Dan was born Aug. 2, 1896, in Real County to Alexander Kennedy and Susanna Lowrance Gibbens Auld. He was the next to the youngest of eight children. His older siblings were Ida “Dollie,” his half-sister, Maggie, Annie, John, William, Archie and the youngest, Joe Marcus.
Alexander Kennedy Auld came to America from Scotland in 1878.
“Grandpa Auld came to Kerr County as a bachelor, looking for a widow on a ranch. He went out on a Thursday, and came back the next Monday with a wife,” granddaughter Mary Louise Auld Saunders Lehman told Irene Van Winkle with West Kerr Current.
Dan married Gussie May Brown on Oct. 19, 1920. They had four children: Mary Louise, Ayleen Aydeen and twins Alexander Daniel “Jack” Jr. and Joan “Donnie May”
Gussie’s father, Joshua D. Brown (1816-77), was the first white settler of record in Kerr County.
Joshua Brown was born in Madison County, Kentucky in 1816, to Edward and Janey Campbell Brown when she died. Edward married 12 May 1816 Anastasia Worland Brown and had they had six children. They came to Sabine County about 1831. In 1837, Edward married Sara Goss and had another son in 1838. Joshua came to Texas before October 1, 1837 and found his father and step-mother in Sabine County. They all moved to Gonzales in 1841.
Joshua married Eleanor Smith and had one child, Mary Louisa, born in 1847. Eleanor died a year later in Gonzales County.
In 1849, Joshua married Sarah Jane Goss (1833-1892). They had seven children: Eleanor Ann Brown Rees, John William, Mary Ela, James Stevens, Nicholas Jr., Virginia A. Brown Barlemann and Alonzo Potter “A.P.”
A.P. Brown married Grace Ida Stulting. They had three children: Roy, Gussie May Brown Auld, and Jane Helena “Pete” Auld.
“Mother and aunt Pete delivered milk to Pampell’s candy store (in Kerrville). They had an old horse that pulled a wagon. They would stop to unload the milk and then go on to school. That horse didn’t need guiding. He just knew where and when to stop,” Mary Louise said.
Pampell’s made its own candy in those days.
“Aunt Pete worked there. Mr. Pampell was pretty smart. He told her that his policy was that if you worked there; you could eat all the candy you wanted. So she ate a whole bunch on the first day and then got so sick, she never ate anymore,” Mary Louise said.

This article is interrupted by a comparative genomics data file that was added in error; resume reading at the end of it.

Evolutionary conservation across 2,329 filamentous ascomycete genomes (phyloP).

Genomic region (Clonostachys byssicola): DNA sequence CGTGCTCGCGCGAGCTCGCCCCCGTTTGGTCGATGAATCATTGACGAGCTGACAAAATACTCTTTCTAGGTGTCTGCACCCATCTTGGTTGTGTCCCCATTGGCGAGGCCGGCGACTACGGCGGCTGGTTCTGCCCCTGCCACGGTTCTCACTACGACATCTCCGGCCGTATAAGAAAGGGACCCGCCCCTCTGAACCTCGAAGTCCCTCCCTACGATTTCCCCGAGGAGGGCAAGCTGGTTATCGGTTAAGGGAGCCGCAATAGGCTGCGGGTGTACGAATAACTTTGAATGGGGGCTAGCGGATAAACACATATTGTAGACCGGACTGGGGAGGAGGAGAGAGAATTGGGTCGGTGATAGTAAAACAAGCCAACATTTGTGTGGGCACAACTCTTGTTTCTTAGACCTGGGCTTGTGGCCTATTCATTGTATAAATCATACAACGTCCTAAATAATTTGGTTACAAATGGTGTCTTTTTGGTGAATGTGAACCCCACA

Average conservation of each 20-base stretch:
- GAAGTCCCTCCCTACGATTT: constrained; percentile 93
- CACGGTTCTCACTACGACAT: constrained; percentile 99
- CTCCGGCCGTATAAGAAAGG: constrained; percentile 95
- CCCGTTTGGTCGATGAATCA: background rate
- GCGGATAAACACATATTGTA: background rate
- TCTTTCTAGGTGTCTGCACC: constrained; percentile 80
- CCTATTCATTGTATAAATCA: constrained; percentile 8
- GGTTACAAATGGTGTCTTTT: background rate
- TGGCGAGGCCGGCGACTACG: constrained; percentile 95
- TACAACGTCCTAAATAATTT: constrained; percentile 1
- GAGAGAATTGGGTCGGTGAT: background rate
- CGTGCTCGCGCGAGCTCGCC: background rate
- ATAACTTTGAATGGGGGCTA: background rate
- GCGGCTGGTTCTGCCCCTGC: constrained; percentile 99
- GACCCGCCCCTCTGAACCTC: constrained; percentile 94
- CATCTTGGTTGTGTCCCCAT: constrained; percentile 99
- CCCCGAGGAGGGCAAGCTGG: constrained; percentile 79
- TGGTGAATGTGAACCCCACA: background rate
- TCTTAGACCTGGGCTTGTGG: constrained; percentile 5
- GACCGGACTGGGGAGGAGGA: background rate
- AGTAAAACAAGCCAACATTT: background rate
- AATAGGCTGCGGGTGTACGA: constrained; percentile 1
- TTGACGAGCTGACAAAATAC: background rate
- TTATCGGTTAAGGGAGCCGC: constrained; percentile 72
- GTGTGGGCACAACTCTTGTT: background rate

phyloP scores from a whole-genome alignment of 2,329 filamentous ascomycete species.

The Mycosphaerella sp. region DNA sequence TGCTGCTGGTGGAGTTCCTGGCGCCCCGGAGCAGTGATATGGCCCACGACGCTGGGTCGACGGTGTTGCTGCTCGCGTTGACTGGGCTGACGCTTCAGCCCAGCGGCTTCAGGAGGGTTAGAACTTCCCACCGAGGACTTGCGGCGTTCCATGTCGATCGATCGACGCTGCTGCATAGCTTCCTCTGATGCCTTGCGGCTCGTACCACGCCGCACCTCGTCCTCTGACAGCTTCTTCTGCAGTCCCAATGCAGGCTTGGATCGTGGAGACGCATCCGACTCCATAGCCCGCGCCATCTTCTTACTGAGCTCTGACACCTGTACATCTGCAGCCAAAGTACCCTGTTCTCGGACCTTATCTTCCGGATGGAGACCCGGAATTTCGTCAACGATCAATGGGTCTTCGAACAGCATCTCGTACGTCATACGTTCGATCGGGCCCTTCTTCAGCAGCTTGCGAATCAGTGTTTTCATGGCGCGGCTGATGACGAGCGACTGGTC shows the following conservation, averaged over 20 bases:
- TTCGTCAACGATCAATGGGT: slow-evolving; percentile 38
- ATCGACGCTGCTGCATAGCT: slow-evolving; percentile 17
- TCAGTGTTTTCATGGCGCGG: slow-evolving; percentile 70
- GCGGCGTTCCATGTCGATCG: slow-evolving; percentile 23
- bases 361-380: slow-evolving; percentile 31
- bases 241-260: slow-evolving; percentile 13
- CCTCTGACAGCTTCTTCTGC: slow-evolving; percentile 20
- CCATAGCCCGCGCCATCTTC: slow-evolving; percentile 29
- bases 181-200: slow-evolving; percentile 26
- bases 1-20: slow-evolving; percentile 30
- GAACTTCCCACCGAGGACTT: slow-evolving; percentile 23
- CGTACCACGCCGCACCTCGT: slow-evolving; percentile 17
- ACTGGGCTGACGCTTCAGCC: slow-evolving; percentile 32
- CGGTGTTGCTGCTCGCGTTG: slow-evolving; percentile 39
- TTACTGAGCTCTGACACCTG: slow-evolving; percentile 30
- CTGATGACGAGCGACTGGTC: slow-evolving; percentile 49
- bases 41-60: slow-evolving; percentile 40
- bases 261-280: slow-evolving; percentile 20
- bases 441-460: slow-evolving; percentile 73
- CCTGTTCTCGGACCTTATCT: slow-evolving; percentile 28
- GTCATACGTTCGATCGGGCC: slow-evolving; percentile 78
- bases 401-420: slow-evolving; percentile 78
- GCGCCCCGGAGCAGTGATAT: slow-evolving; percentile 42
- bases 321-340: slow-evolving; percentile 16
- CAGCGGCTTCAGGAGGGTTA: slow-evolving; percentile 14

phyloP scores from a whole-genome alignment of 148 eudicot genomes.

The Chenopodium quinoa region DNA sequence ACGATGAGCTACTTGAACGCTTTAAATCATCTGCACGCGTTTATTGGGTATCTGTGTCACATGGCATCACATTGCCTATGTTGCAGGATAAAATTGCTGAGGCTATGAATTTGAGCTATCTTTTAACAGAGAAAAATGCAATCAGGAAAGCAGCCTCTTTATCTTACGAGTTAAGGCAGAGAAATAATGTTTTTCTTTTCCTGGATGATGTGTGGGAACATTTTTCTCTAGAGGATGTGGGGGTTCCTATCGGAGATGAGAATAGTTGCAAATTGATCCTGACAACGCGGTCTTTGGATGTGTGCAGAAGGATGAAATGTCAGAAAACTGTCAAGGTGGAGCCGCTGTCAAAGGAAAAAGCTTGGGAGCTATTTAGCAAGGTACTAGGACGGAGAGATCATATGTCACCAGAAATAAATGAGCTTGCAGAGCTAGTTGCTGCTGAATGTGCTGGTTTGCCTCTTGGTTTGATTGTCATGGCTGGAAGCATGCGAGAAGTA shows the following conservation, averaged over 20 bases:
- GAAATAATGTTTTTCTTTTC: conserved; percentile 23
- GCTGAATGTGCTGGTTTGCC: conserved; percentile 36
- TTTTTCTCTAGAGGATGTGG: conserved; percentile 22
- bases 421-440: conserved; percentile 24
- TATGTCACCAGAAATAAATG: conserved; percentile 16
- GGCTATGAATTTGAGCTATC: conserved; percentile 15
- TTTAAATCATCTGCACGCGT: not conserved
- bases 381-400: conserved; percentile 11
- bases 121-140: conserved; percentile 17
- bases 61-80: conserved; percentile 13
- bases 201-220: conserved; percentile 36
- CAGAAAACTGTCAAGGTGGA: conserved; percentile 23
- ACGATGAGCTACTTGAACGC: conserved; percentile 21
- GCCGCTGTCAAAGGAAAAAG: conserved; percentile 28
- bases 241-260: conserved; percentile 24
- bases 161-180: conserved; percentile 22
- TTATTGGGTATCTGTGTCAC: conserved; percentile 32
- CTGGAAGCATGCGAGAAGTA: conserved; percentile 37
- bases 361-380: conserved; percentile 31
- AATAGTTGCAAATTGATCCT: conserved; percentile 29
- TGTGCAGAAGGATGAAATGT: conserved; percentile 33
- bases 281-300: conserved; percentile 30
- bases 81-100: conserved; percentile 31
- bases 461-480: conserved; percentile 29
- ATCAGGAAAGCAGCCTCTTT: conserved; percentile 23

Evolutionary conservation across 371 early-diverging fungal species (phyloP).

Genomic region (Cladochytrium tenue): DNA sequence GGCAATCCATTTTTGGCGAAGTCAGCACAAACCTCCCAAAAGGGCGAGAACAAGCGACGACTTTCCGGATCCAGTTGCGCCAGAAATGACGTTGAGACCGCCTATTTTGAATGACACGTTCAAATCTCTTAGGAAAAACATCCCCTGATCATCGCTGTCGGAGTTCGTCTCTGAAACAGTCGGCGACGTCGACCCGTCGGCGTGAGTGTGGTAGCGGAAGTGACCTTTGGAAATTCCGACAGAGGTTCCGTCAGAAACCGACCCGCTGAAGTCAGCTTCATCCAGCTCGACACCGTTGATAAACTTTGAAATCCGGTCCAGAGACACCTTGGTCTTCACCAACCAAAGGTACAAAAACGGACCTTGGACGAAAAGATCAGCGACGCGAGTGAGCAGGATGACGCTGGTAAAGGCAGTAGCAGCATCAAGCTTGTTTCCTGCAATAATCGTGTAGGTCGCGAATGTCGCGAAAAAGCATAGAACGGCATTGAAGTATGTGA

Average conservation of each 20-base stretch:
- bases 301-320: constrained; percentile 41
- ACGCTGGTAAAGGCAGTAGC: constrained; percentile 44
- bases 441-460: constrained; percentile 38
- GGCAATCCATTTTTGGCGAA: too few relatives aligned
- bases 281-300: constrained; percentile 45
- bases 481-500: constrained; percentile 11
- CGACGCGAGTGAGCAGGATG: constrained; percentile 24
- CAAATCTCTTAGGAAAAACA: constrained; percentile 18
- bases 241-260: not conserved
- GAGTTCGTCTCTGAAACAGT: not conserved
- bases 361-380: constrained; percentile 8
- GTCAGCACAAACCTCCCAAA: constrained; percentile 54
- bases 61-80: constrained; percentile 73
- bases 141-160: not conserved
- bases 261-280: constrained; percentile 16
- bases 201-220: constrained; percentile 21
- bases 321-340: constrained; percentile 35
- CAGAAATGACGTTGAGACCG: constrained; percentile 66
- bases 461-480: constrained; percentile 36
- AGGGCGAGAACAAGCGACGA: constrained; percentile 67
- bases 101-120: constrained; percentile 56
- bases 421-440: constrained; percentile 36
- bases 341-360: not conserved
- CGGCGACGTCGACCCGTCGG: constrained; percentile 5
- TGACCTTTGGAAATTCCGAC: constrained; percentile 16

The Auld Ranch was sprawled across parts of Real and Kerr counties on the Divide, which serves as the watershed for the Frio and Guadalupe rivers.
Grandpa Auld died at an early age after being dragged by a horse when his foot got hung up in the stirrup, Mary Louise said. (In July 1905, Alex fractured his skull when he was hung up on his saddle by his chaps and drug by a steer he had roped).
“They brought him back to the ranch, but the only way they could get him to a doctor in San Antonio was by wagon, and it would have taken them four days. He said ‘No,’ and died at his ranch in Real County,” she said.
“My dad worked on the ranch during the screw worm era in the late 1920s and early 1930s,” Mary Louise remembered. “I’d help bring the goats from the pasture. If you saw the goats running around, that meant they had worms. So, I’d catch them, doctor them and then put them in the ‘wormy trap.’ You had to keep them separate.”
Dan Auld, a World War I veteran and one of the founders of the first Marine Aviation Air Corps, became active in the oil business in 1932.
He was a charter member of the All American Wildcatters.
Dan served as a director of Game Conservation International, was a vice president of Sportsmen’s Clubs of Texas, a charter member of the Texas Order of Saint Hubertus Hunt Club, and was a life member of both the San Antonio Livestock Exposition and the San Antonio Zoological Society, serving as director for the later.
After Gussie Auld died June 6, 1962, Dan married Pat Pate Oct. 24, 1963. They shared a love for hunting big game and went on many safaris all around the world.
Cleopatra “Pat” Pate was born Feb. 1, 1918, to Clarence and Inez Foster Pate in Goose Creek, where her father was production supervisor for Gulf Oil Company.
Pat was known as one of the world’s greatest female hunters.
The government of India honored her for heroism in taking “the man-killer Semmen.”
She held the record for the largest polar bear ever taken by a woman — the second largest recorded polar bear kill.
According to the San Angelo Standard-Times, Dan and Pat Auld rode an elephant in the Himalayas on a wild buffalo hunt. It was the only means of transportation.
Some of her major hunting accomplishments included bagging the wild buffalo in India, a giant polar bear in Alaska, rhino, elephant, leopard and the much sought-after African Bongo Antelope.
Dan Auld died in April, 1980, at 83 years old. Pat Auld Apperson died March 20, 2010, at 92 in Corsicana.”
This article first appeared in the San Angelo Standard Times newspaper on November 2, 2013 at 6:31 p.m., written by Jerry Lackey and updated and corrected by Jan P. Wilkinson, granddaughter of Dan and Gussie Auld.